Navigating Health Care: Ways to Play it Safe with Prescription Medications
Debra: If you’ve ever had a problem remembering the names of your medications, you’re not alone. But it’s dangerous not to know what medications you’re taking because it puts you at added risk for problems with mixing medicines. In this segment on Navigating the Healthcare System, AHRQ Director Dr. Carolyn Clancy talks about how to make sure that you get the right medicine and that you understand how to use it correctly. Welcome, Dr. Clancy.
Dr. Clancy: Thank you.
Debra: Dr. Clancy, please tell us why it’s so important for people to be active and informed consumers - especially when it comes to their medications.
Dr. Clancy: Being involved in your health care is one of the most important things you can do. For example, if your doctor wrote you a prescription for the pain reliever Darvon, would you notice if you got Diovan, a medicine for high blood pressure, by mistake? Unless you check the prescription that your doctor wrote to make sure it matches what’s in the pill bottle you receive from the pharmacy, chances are good that you wouldn’t notice you received the wrong medicine. And these two drugs are just two examples of many medicines whose names look and sound alike.
Debra: What is being done about these potential problems?
Dr. Clancy: The good news is that pharmacies, hospitals and other health care organizations are developing lists so that they can identify these drugs and take steps ahead of time to make sure that doctors are especially careful to print in block letters or use electronic prescribing to reduce the risk of errors from sound-alike drugs. And drug companies are working to reduce the number of medicines with similar-sounding names. But patients need to also take an active role in their health care by asking questions if something doesn’t seem right.
Debra: So what do you recommend patients do to be safer about medications?
Dr. Clancy: AHRQ has developed a consumer checklist about medication safety. So the following are five simple tips you can follow when it comes to your medications: The first is bring a list or a bag with all your medicines when you go to your doctor’s office, the pharmacy, or the hospital. This list or bag should include all prescription and over-the-counter medicines, vitamins, and any herbal supplements that you use. If your doctor prescribes a new medicine, ask if it’s safe to use with your other medicines. And remind your doctor and pharmacist if you are allergic to any medicines. The second tip is to ask questions about your medicines and make sure you understand the answers. Choose a pharmacist and doctor you feel comfortable talking with about your health and medicines. Take a relative or friend with you to ask questions and remind you about the answers later and make sure you write down the answers. The third tip is to make sure your medicine is what the doctor ordered. Does the medicine seem different than what your doctor wrote on the prescription or does it look different than what you expected? Does a refill look like it is a different shape, color, or size than when you had it before? If something seems wrong, ask the pharmacist to double-check it. Most medication errors are first found by patients. The fourth tip is to ask how to use the medicine correctly. Read the directions on the label and other information you get with your medicine. Have the pharmacist or doctor explain anything to you that you do not understand. Are there other medicines, foods, or activities such as driving, drinking alcohol, or using tobacco that you should avoid while using the medicine? Ask if you need lab tests to check how the medicine is working or to make sure it doesn’t cause harmful side effects. The fifth tip is ask about possible side effects. Side effects can occur with many medicines. Ask your doctor or pharmacist what side effects to expect and which ones are serious. Some side effects may bother you but will get better after you’ve been using the medicine for a while. Call your doctor right away if you have a serious side effect or if a side effect does not get better. You may need a change in the medicine or the dose of the same medicine. And finally, don’t take other people’s medicines. Many times it seems like a very good idea: a spouse or relative had the exactly the same symptoms you did, and they just happen to have a few pills lying around, and quite a few people do this. It is usually a bad idea because you can’t know ahead of time if it’s going to adversely interact with medicines you already take.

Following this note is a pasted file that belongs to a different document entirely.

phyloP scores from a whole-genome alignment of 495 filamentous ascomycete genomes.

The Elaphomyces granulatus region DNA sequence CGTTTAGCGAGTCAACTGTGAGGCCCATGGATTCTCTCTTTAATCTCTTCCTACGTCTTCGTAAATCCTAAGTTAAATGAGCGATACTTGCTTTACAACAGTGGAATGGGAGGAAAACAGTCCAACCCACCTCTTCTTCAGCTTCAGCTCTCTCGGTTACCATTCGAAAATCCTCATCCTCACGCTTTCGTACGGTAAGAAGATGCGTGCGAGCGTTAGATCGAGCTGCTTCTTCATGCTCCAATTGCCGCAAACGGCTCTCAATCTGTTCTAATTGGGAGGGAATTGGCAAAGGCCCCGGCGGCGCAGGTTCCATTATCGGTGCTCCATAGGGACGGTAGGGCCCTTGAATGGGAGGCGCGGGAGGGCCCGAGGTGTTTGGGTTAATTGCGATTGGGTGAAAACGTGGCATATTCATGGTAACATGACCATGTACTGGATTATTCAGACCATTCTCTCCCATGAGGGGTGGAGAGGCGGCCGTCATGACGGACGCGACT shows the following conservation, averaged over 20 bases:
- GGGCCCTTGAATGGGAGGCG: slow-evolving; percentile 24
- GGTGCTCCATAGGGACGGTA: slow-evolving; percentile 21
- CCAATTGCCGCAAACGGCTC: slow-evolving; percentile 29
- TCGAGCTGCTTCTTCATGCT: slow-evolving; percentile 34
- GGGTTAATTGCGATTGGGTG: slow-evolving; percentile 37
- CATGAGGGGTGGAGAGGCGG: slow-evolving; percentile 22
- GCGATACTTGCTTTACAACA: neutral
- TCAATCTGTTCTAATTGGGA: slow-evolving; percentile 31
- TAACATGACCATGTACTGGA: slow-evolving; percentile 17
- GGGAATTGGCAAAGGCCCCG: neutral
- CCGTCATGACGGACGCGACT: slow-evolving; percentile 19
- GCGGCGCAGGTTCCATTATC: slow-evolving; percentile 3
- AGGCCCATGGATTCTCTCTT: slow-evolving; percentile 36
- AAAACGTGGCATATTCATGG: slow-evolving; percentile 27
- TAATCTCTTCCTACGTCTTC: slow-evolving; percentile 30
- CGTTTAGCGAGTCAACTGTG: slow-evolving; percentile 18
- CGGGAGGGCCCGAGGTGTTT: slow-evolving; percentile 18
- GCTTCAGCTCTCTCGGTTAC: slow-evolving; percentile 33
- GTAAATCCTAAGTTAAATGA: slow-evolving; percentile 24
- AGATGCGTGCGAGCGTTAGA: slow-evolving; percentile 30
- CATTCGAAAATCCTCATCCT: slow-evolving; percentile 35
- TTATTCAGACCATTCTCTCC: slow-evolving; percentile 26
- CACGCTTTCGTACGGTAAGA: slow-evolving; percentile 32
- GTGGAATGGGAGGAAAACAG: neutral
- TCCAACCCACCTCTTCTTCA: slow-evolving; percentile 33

Debra: So it sounds like people need to be active in their health care, every aspect, including medications.
Dr. Clancy: Absolutely. Whether you have a brief illness or an ongoing medical condition, medicines are designed to help you heal and to make you feel better. And you get the best results from the medications when you take the right ones for your condition - and take them safely.
Debra: Thanks for being here, Dr. Clancy.
Dr. Clancy: My pleasure.
Debra: AHRQ’s medication safety checklist is called "Check Your Medicines," and it’s available online at ahrq.gov/consumer/checkmeds.htm